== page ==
If repeated keystrokes/trackpad clicks won't wake the computer back up, then it's probably gone into a deep sleep. Even if it's still cloning, you may not feel confident about the trustworthiness of the clone. Better to scrap this job, and start from scratch once you've configured the computer to give you better information.
First, make absolutely sure that you're doing this clone attached to an AC charger. If you're doing it from a battery, it's powering both the laptop and the second hard drive, and cloning is a power-intensive operation. If the battery drains before the clone is completed, then you'll have to junk the clone.
Do a force shutdown by holding down the power button. Then start up again, open Disk Utility, reformat the hybrid drive to clean up any problems that may have cropped up.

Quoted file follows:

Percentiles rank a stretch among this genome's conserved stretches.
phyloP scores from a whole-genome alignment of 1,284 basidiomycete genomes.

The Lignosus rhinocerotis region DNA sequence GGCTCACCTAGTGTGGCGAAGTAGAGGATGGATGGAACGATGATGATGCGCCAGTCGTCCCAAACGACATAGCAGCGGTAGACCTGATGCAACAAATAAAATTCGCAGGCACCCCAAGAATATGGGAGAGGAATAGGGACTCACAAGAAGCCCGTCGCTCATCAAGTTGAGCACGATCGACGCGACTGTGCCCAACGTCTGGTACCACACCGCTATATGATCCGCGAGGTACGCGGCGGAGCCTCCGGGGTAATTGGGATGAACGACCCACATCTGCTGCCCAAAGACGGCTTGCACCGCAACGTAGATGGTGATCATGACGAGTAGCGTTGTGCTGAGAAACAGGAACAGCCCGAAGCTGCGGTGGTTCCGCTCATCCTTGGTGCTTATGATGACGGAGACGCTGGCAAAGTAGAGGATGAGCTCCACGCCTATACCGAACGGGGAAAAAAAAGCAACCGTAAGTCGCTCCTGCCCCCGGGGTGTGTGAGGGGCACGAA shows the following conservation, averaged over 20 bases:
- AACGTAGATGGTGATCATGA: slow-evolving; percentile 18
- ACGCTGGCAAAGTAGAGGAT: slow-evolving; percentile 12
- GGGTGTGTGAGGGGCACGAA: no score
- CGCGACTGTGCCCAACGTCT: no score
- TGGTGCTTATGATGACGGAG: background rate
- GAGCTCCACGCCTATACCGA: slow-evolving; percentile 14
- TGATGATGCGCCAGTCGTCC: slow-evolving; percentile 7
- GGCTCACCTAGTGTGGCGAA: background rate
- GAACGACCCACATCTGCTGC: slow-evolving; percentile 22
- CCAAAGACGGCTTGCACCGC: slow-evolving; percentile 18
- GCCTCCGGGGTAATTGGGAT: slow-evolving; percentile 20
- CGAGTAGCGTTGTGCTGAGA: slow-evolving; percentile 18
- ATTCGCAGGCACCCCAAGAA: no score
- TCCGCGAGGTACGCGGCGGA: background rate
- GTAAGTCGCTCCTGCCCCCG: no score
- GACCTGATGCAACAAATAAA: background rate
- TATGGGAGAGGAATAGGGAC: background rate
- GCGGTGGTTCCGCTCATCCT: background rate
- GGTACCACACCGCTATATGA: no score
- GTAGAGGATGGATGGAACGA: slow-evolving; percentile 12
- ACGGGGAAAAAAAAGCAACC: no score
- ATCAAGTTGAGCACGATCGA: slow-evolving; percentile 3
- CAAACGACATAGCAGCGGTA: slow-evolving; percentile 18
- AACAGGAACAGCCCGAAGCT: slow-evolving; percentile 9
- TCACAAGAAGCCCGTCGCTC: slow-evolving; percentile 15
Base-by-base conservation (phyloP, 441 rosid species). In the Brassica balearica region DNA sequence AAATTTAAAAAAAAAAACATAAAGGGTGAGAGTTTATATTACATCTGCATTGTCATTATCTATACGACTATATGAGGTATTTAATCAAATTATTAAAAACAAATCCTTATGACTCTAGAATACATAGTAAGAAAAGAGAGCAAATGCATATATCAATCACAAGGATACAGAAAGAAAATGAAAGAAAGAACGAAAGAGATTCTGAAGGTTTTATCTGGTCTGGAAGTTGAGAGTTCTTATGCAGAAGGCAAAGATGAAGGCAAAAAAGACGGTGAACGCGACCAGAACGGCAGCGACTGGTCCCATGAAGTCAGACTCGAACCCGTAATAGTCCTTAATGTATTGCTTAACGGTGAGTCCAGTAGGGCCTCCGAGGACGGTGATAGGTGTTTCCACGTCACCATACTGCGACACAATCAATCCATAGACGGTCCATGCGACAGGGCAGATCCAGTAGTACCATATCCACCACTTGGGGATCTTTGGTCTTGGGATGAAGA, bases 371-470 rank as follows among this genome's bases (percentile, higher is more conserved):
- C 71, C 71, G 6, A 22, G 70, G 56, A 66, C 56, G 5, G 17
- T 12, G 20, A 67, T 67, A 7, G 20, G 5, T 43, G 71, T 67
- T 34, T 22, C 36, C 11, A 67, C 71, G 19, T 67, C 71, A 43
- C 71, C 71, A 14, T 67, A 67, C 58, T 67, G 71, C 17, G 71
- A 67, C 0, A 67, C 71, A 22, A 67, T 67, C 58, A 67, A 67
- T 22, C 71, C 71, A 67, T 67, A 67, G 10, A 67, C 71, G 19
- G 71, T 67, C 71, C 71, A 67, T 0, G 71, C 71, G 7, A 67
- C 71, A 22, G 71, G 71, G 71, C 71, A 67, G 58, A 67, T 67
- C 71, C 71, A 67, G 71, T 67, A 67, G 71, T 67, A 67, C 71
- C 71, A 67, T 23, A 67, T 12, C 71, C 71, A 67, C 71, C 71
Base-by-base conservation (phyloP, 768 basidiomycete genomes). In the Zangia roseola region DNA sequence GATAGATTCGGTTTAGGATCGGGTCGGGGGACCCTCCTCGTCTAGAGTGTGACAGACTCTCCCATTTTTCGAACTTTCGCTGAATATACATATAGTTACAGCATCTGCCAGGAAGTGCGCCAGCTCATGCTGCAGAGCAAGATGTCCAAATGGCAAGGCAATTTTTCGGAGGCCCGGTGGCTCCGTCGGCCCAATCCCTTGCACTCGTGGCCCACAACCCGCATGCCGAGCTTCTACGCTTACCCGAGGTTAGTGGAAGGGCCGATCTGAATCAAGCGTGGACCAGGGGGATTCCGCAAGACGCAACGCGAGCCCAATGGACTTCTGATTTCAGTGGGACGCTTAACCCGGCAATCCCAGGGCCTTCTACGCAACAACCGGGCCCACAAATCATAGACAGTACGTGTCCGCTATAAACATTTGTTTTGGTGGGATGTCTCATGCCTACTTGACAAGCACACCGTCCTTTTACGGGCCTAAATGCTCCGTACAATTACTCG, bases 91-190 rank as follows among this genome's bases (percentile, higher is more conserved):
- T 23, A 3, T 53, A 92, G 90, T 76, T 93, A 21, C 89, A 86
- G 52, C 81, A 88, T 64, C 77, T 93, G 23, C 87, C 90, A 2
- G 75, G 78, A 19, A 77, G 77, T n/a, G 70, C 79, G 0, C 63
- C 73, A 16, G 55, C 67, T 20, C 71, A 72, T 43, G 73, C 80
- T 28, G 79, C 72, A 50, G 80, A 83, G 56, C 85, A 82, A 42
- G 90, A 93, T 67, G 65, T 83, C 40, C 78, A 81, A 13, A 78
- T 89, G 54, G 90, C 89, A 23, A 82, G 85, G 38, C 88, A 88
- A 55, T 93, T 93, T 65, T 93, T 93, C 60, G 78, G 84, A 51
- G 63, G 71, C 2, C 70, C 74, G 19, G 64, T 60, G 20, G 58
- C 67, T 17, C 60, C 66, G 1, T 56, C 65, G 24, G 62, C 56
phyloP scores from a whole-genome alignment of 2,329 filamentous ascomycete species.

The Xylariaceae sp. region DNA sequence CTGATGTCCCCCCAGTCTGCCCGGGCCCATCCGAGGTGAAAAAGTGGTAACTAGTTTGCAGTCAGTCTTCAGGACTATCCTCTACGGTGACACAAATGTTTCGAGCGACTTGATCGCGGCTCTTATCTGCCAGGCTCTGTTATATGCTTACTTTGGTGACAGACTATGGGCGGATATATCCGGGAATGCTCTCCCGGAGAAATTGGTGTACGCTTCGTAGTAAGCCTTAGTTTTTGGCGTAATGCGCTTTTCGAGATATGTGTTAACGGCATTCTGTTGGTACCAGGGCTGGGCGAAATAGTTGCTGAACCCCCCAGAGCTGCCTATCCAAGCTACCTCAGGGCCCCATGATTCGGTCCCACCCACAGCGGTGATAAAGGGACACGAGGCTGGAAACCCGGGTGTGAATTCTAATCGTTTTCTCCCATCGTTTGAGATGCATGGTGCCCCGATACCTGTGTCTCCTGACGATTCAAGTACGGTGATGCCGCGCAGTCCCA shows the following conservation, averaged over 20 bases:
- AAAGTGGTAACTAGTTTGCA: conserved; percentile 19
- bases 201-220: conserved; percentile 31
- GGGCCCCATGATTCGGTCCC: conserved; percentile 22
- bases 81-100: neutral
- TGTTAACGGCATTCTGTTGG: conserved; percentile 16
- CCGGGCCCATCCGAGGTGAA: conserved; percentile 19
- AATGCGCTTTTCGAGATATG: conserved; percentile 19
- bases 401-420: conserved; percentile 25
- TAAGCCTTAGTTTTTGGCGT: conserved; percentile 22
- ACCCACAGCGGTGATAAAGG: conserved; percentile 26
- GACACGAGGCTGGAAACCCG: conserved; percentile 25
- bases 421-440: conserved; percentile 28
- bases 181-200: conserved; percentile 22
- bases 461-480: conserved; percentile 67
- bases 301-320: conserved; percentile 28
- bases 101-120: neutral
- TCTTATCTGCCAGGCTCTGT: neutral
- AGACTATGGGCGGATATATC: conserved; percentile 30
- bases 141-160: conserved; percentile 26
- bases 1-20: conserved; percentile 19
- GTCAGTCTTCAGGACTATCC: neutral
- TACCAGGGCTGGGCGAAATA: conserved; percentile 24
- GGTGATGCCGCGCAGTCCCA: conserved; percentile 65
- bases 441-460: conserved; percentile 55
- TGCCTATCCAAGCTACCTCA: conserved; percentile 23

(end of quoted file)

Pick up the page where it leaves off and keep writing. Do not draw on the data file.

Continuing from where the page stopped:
Next, you configure the laptop so it stays awake at full power, so you can keep track of what's going on. Open System Preferences>Energy Saver, click on Power Adapter, and change these default settings:
Set "Computer Sleep" to Never
(optional) Set "Display Sleep" to 3 hours or Never
Uncheck "Put hard disks to sleep when possible"
The Sleep functions kick in when the computer decides you haven't interacted with the computer for some period of time (the default is 15 minutes). The definition of "interact"differs for different operating systems, but it's usually connected to the use of keyboard and pointing devices. System level activities such as the copying utility behind SuperDuper usually won't prevent sleep. A lot of user applications don't prevent sleep, either; I've seen display sleep when I'm watching streaming video, since I'm not clicking on anything.
Once you've reset the Energy Saver preferences, then you can take another shot at cloning your hard drive. Once the clone is complete, you can reset the Energy Saver preferences if you like (and change them on the clone, too, as the clone will duplicate the Energy Saver preferences that were in place at the time the copy was made).